Along with this contented life came tragedy and adversity presented many challenges. In 1960, Sandie was struck down with polio. Not sure if he would survive the journey, Sandie was airlifted to G.F. Strong Hospital in Vancouver where he was told that he would never walk again. He spent a full year in the rehab centre there, while Jeanne stayed strong in Terrace taking care of Mike and Rio. Sandie defied the doctors and learned first to crawl, then stand and eventually walk again. Sandie returned to Terrace triumphant and despite his withered leg continued to lead a full life, accepting his limitations, which included giving up his love of skiing and trekking.
In 1974, Jeanne and Sandie lost their son, Michael in a car accident in Thornhill. He was 21. Mike and Rio were particularly close and the family was left devastated. In 1977 Sandie lost his beloved sister, Beverly to cancer. Beverly never married and had pursued an exciting life well ahead of her time. A graduate of Laval University with a Master’s Degree submitted entirely in French, Beverly was a world traveler who eventually settled in Toronto where she was involved in developing their public library system. In 1980, Rio married Sheila (Guerreiro) who grew to love Sandie and Jeanne as parents. They were a loving, generous couple who opened their hearts to her and taught her much about life. Their grandchildren, Courtland Michael (22) and Megan Leigh (20) brought much joy to them and broke through Sandie’s natural reserve. For the first time Sandie openly expressed love and hugs and kisses became the norm. In 1991, Jeanne passed away at Mills Memorial after suffering a major stroke. Sandie took much comfort in Rio, Sheila, Courtland and Megan and learned to live without his Jeanne.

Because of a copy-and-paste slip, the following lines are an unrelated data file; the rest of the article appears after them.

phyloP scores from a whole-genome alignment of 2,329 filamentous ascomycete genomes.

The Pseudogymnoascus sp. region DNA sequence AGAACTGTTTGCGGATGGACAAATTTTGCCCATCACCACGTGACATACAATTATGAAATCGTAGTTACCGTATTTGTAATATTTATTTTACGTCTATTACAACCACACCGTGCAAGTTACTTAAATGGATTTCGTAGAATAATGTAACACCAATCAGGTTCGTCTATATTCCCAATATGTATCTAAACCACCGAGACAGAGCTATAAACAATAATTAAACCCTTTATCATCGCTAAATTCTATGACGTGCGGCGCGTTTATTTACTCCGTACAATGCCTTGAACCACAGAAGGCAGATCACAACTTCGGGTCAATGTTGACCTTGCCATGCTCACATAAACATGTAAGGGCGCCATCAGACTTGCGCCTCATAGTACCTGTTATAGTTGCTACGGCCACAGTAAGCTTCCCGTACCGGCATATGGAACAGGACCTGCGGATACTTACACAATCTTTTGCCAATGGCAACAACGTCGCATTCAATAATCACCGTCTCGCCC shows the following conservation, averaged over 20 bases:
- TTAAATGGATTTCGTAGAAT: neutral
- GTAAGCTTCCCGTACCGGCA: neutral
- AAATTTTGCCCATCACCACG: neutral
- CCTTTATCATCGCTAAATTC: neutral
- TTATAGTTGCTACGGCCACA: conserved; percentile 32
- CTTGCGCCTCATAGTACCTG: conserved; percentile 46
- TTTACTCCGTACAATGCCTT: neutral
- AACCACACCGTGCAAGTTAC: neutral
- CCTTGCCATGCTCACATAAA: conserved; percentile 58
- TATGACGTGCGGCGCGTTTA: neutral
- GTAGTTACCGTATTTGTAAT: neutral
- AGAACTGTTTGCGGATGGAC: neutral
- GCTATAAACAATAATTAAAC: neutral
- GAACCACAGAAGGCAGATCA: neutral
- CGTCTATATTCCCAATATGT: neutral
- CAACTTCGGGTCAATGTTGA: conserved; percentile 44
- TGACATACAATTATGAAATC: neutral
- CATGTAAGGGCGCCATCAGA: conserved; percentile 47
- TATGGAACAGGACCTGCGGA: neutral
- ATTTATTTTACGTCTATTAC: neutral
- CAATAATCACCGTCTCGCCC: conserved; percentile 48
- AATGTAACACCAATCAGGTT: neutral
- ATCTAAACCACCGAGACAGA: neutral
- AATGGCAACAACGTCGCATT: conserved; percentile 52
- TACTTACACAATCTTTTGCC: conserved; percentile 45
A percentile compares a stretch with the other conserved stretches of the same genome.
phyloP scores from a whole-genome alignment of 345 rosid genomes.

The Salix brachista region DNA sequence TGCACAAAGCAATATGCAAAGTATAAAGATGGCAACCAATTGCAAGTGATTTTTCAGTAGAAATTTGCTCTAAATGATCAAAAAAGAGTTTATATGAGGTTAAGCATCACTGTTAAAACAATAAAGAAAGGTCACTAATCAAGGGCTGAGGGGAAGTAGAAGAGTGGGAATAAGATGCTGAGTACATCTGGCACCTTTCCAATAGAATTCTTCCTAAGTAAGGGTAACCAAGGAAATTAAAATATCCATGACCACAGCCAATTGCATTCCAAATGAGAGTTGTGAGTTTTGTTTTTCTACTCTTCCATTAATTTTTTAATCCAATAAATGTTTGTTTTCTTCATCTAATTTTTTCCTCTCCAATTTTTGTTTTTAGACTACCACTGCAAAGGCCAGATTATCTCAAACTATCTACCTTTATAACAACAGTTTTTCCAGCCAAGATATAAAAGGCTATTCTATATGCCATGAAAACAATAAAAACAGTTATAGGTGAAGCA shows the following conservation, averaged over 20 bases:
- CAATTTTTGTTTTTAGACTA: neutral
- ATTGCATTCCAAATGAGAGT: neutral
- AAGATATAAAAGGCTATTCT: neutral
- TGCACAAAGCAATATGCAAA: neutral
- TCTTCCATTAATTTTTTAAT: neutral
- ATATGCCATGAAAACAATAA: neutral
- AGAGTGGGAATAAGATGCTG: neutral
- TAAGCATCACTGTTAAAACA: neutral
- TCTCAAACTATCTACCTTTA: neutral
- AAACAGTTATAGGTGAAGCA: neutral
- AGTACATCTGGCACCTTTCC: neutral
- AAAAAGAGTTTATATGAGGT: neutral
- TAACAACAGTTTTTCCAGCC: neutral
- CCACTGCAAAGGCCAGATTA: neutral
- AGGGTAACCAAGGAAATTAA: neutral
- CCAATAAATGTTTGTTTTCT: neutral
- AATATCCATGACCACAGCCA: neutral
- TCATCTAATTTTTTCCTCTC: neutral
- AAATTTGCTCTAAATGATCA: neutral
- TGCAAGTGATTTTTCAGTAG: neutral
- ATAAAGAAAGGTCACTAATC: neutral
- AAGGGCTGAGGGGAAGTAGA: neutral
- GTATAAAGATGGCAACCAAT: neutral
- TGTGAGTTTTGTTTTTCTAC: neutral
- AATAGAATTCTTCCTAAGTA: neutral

In 1999, Rio and Sheila moved to Victoria where they have a successful real estate development company. Sandie, who had made a habit of wintering in warmer climates with Jeanne because of his inability to get around in snow and ice, decided to spend one winter with Rio’s family in Victoria. He found the climate very agreeable and so enjoyed the everyday contact with his family that three winters later he decided to leave Terrace and permanently relocated to Victoria. He lived independently up until the Christmas of 2006 when he moved in to an assisted living facility. On February 5th, 2008 he was stricken with an infection, transferred to Royal Jubilee Hospital where he lingered before passing away on February 22nd.
Sandie led a full and rich life. A lifelong member of the Terrace Rotary Club he was awarded the Paul Harris Fellowship in recognition for his service. He was a founding member of the Terrace Hospital Association which was involved in building Mills Memorial Hospital, a treasurer of the R.E.M. Lee Hospital Foundation, a District Commissioner for Boy Scouts of Canada and a past President of the Terrace and District Agriculture Association and the Terrace Rotary Club. Sandie and Jeanne were both avid golfers and did what they could to support the Skeena Valley Golf and Country Club. They also curled and enjoyed exploring the northwest’s backroads and having delicious picnics in remote spots. Sandie had his annual duck hunting trips with a group of male friends from Terrace and together Jeanne and Sandie loved to host dinners and parties at their house in town or the cabin at Lakelse. It was at Lakelse Lake that they hosted and became friends with the Archbishop of Canterbury and his wife. In Michael’s memory Jeanne and Sandie established the Michael Sandover-Sly Memorial Endowment Fund which continues today to provide money to assist individual young people with their travel expenses to visit other countries through the Rotary Club’s student exchange program.
A private burial service is being held on Friday, February 29th and Sandie’s body will be laid to rest beside Jeanne and Michael in the Terrace Cemetery. An informal tea to honour and celebrate Richard Courtlandt (Sandie) Sandover-Sly’s life will be held in Terrace at the Skeena Valley Golf and Country Club from 1:00 until mid afternoon on Saturday, March 1st. All who knew Sandie and Jeanne or Rio and Sheila are invited to attend. In lieu of flowers, donations can be made to the Michael Sandover-Sly Memorial Fund Endowment at www.vancouverfoundation.ca
Condolences may be offered to the family at 2969 Martindale Road,
Saanichton, B.C. V8M 1Y2